Most aprons today are decorated with family crest designs, but this one is an older, plainer style. It does have what the Kwakwaka’wakw consider the most beautiful of noise-makers – puffin beaks. Puffins shed their beaks after mating season. The Kwakwaka’wakw used to travel to a small distant island to climb dangerous cliffs to retrieve the beaks from the puffins’ nests for their aprons.
Iwakalas, Harry Hanuse, Mamalilikala (Village Island)
Owned by Harry Hanuse until its forced surrender to Indian Agent William Halliday on March 25, 1922. Halliday later displayed and photographed the seized pieces at the Parish Hall in Alert Bay. After doing an inventory, he crated the items in June, and at the end of September he shipped them to Edward Sapir at the National Museum of Man (now the Canadian Museum of History). They remained the property of the NMM until their repatriation by the U’mista and Nuyumbalees Cultural Societies in 1979. In September 1993 Dan Hanuse Sr. requested that his father's pieces be transferred from Nuyumbalees to U'mista as per the wishes of the majority of Harry Hanuse's descendants.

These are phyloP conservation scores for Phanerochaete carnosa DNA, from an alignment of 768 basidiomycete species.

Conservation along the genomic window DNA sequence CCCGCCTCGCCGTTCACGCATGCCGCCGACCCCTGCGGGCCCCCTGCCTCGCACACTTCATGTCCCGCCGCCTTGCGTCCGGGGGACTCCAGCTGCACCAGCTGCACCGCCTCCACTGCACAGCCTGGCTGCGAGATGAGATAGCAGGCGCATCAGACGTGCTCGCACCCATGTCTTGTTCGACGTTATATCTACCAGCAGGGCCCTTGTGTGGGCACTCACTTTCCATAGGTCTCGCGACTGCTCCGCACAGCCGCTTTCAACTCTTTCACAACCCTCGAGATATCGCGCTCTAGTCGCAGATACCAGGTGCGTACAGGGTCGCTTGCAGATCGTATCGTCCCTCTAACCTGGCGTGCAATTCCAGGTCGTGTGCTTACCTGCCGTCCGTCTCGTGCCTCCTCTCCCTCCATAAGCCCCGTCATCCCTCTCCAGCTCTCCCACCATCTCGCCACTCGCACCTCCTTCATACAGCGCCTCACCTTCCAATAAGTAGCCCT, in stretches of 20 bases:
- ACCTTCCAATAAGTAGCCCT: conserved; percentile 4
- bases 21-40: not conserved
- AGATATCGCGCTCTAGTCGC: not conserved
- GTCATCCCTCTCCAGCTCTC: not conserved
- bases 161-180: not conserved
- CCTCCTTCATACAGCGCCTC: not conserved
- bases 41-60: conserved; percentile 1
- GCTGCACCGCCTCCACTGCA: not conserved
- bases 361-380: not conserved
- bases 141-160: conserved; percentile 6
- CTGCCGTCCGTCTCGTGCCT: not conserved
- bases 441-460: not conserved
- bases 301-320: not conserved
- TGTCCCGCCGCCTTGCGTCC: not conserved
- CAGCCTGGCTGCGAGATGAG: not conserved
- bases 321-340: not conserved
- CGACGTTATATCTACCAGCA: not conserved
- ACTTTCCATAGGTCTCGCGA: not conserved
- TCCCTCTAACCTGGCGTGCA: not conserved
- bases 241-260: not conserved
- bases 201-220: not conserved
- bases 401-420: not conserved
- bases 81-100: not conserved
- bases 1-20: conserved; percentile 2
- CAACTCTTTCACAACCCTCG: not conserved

Fabric; Bill, Puffin; Metal, Thimbles
73.5 cm x 51.0 cm
Dance apron with three rows of puffin beaks, the bottom row is a mixture of puffins and thimbles. The background is black with three horizontal red bars. There is also red fabric bordering the entire apron.